Throughout the series we'll be sharing our tips, favorite products, and looking to each other for advice to make traveling with little ones easier. If you have any questions or would like to share your experience please write it in the comments below! Also, if you have written a post(s) on a similar topic feel free to add the link in the comments. You can also join our group Pinterest board to post your own articles or ones you've found helpful. Just follow our Pinterest accounts and message me to add you to the board. The more information we have the better we can travel - at least that's what I think!
We'll be chatting about a new topic on the third Monday of every month. Today's topic is ‘Moving Abroad or Living Abroad With Children’
February 22: Living/moving abroad with a child
March 21: Child jet lag
April 18: Traveling without your child

Emma



Having lived abroad for the past six years, I like to consider myself a bit of an expert on this topic. Our first temporary home was Copenhagen where we were lulled into a false sense of security arriving at the end of a beautiful warm September - just before the worst winter in 47 years. My memories of those two years will always be of amazement at just how adaptable children really are when it comes to life abroad. Beforehand I had imagined mine to be mostly wailing and weeping at missing people and places back at home. They didn’t really.  In fact I think I definitely found it more challenging at times, and could often be found weeping and wailing (usually over English adverts for various supermarkets).


Then we moved to Munich where our family of four became five, my children overtook me in both language and skiing skills, and don’t really remember much about life in the UK anymore. Will we move on elsewhere? Perhaps, or we might even go home - watch this space…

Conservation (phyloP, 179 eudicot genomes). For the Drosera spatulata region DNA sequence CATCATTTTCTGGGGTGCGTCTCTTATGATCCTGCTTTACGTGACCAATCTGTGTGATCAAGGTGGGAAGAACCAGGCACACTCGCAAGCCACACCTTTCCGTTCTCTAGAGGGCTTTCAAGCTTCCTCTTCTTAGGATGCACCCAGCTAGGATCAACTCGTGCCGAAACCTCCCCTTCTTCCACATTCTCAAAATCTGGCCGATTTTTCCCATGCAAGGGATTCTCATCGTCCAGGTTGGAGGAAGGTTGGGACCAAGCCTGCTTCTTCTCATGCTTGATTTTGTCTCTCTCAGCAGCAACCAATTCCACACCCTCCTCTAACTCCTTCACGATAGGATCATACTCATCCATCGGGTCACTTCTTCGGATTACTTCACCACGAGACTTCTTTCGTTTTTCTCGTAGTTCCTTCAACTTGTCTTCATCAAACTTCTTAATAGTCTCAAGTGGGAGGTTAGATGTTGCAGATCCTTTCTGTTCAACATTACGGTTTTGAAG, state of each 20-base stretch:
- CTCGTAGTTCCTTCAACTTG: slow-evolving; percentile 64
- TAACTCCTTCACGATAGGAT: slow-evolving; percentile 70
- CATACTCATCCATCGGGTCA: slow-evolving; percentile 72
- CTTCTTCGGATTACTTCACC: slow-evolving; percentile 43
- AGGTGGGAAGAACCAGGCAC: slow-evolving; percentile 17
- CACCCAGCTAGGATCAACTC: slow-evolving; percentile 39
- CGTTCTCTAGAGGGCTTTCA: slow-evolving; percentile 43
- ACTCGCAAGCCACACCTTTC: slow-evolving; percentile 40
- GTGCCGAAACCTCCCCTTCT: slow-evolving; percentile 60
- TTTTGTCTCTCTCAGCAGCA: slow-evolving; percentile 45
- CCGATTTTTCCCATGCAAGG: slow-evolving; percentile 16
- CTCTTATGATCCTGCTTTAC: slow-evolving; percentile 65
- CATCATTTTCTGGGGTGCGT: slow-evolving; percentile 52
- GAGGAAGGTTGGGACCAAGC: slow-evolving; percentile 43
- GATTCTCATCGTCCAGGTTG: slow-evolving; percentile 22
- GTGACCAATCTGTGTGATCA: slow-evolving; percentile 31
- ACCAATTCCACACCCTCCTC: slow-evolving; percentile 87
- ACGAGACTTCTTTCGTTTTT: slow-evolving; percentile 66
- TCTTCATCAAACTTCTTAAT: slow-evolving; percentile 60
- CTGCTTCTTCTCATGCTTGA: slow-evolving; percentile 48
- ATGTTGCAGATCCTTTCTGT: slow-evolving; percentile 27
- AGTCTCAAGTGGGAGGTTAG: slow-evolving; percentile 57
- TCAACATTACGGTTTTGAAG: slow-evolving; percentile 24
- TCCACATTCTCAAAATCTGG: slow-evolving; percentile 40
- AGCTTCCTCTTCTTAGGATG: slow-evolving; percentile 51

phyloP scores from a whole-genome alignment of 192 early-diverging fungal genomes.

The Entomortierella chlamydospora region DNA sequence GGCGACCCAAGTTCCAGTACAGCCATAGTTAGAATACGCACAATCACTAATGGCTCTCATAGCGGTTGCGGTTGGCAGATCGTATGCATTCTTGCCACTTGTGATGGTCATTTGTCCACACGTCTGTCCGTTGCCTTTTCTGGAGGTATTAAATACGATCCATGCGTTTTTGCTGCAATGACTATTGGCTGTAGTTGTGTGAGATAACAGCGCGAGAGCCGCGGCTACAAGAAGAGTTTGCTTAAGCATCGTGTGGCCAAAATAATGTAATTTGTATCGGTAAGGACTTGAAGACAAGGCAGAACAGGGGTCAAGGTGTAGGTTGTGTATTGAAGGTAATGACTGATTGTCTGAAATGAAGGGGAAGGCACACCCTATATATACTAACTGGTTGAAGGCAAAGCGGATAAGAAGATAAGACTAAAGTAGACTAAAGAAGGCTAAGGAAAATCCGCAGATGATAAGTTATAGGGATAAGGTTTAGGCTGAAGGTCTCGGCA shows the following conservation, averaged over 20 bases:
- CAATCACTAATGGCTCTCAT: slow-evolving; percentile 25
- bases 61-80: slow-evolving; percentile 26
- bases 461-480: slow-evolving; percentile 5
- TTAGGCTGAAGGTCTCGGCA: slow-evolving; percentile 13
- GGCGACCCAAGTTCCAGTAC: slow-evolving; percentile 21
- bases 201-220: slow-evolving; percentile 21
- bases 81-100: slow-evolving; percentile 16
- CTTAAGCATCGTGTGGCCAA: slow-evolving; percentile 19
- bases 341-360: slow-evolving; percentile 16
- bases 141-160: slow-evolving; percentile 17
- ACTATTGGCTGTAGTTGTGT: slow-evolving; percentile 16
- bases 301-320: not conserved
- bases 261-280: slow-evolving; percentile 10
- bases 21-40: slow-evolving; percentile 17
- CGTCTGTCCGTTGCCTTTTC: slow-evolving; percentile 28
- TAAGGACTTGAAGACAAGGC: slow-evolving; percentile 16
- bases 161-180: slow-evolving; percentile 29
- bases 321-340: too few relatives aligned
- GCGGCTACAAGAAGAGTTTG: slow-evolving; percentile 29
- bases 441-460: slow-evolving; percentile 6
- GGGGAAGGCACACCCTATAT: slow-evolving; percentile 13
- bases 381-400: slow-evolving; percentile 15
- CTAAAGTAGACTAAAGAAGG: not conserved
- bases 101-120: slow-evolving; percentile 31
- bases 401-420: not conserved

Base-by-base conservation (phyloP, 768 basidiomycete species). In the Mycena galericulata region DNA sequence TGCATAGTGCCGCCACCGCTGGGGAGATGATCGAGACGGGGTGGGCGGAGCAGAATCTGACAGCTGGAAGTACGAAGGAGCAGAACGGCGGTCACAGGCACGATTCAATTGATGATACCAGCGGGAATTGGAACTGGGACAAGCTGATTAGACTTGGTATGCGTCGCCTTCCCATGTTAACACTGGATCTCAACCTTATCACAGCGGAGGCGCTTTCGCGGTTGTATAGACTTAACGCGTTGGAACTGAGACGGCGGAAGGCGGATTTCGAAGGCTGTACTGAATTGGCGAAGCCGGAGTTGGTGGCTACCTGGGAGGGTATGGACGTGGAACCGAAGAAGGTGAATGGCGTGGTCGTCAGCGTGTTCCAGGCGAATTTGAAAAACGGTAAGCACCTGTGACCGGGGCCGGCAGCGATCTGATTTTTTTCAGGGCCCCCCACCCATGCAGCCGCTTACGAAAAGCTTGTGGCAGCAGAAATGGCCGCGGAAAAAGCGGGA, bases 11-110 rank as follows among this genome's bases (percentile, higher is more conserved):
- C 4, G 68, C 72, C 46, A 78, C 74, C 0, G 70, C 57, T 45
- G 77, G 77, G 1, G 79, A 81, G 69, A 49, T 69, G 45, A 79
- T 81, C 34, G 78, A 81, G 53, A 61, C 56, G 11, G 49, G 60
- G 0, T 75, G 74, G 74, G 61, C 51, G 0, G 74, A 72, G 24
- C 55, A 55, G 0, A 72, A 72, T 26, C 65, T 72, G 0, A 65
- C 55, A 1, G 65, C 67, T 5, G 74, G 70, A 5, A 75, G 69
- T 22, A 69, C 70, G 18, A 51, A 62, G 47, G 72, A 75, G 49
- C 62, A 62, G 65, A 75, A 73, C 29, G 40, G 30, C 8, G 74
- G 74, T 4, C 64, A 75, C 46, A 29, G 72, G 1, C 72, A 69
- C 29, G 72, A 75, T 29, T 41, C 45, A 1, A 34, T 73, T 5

A few words of advice to those considering a move abroad themselves…:


Don’t Rush into things – it’s easy to just say yes to school places, houses and the like, but as much as it’s tempting to do so, please don’t rush into these decisions.  Without such things feeling absolutely right, you might be setting yourselves up for a lot of unhappiness (not to mention expenditure when you need to make a change) in the long run.

And speaking of schools…   If you plan to live somewhere forever, absolutely consider local schooling.  Your children will not only learn the language in no time, but make their lifelong friends here away from the more transient world of international schools.


Preparation – watch films on, read books about, and if you can, make a pre-visit to your considered new homeland.  It’s hard for a child to imagine what a new country can be like, and all these things can really help!


Learn the Language together – Easier said than done, but this can be a fun thing to do as a family, from sticking post it notes on things all over the house, to free online programmes.  If you are a struggling linguist, then console yourself with the fact that within months your children will overtake you anyway…